FAQs for Randomised Control Trials
The Parents Under PressureTM (PuP) study is an evaluation of a pioneering new service for drug and alcohol dependent parents with children under the age of two and a half years. The delivery and evaluation of the PuP study is being funded by the NSPCC, and the evaluation is being conducted by a research team at the University of Warwick.
The PuP study is being evaluated in six NSPCC Service Centres across the UK. The study begins in September 2012 and will end in December 2014. Referrals to the study will be taken from September 2012.
The following questions/answers will help referrers to understand what is involved.
What is the Parents Under Pressure Progamme?
Which families are eligible to take part in this study?
Which families are NOT eligible to take part in this study?
How are families invited to take part in the study?
What if I want more information?
The PuP programme is aimed at helping alcohol and substance dependent families of children less than two and a half years of age, to look after their children well and to promote their own emotional wellbeing. It is delivered on a one-to-one basis, in the family's home, for 20 weeks.
A therapist manual provides the theoretical overview behind the PuP programme and a parents' workbook is given to the family, this forms the basis of the treatment.
The parent workbook contains many different exercises that help the parent work towards their own parenting goals. It consists of modules that are aimed at providing families with the skills needed to manage substance use problems and difficult emotions when they are under pressure, helping them to provide ‘mindful’ parenting, improving families’ life skills, and extending their social support networks.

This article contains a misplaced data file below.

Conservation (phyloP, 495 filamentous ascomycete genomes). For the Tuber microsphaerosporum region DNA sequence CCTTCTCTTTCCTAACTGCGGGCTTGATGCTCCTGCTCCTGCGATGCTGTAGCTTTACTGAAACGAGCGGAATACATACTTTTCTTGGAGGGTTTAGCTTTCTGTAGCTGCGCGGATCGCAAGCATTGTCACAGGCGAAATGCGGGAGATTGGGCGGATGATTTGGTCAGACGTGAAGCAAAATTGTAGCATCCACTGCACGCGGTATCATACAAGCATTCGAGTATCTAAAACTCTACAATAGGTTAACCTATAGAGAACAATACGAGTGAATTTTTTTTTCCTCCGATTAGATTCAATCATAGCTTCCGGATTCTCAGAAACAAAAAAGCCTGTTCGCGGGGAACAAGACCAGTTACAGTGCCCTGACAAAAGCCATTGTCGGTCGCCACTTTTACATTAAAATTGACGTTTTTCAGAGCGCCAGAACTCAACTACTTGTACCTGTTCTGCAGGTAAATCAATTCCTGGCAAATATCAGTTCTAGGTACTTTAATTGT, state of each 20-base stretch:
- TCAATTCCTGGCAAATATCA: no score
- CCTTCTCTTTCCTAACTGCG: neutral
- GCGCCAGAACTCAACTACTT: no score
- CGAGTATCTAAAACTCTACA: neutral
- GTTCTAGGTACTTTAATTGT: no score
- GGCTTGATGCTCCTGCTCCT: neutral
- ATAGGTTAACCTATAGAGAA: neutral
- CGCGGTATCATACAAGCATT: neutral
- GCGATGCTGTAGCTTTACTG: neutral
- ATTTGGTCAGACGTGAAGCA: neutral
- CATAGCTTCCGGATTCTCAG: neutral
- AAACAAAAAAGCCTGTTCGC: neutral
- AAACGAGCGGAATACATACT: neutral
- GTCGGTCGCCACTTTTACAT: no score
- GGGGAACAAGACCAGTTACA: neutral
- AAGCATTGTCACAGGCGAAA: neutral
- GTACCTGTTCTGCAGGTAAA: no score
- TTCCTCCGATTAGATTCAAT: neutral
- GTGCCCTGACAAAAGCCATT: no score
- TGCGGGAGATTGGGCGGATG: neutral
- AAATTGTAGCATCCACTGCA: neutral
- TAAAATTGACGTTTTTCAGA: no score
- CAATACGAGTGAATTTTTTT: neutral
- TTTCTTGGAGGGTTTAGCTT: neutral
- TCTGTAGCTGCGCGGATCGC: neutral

An evaluation of the PuP programme in Australia found significant reductions in child abuse potential, rigid parenting attitudes, and child behaviour problems among methadone maintained parents of children aged 2-8 (Dawe and Harnett 2007).The programme has been highlighted by Professor Eileen Munro as highly promising in her independent review into child protection, and has since then been developed for delivery to alcohol/substance misusing parents of infants under the age of two and a half, in the UK.
We want to test whether the PUP programme can improve outcomes for this group and we are doing this in conjunction with researchers from the University of Warwick using a randomized controlled trial in which families who consent to take part in the study will be randomly allocated either to receive the new service or to standard services. We will ask all the study participants to provide data about themselves and their babies (e.g. mental health; feelings about their baby and drug use etc.) at baseline and after twenty weeks and then again six months later and we will compare the outcomes across the two groups.
We are now recruiting families to the study, using the process described below. Only families who meet the inclusion criteria described below and who are also willing to be randomly allocated to either the PuP study or standard services, will be consented to take part in the study.
The remainder of this leaflet describes the process by which families can be invited to take part in the PuP study, and what this would involve.
Families who meet ALL the following criteria are eligible to take part in the study:
The primary carer must have a child under the age of two and a half years (30 months) AND be either:
- On an drug treatment programme
- On an alcohol abstinence/relapse prevention programme
(Treatment is defined as attendance at specialist drug and alcohol treatment programmes with a named drug/alcohol worker. Those who only access self-help programmes such as AA or NA, or drop in facilities at drug clinics or needle syringe exchange programmes are not considered to be in receipt of treatment.)
In the eventuality that the father is considered as the primary care giver, the referrer should consult with the research team at the University of Warwick.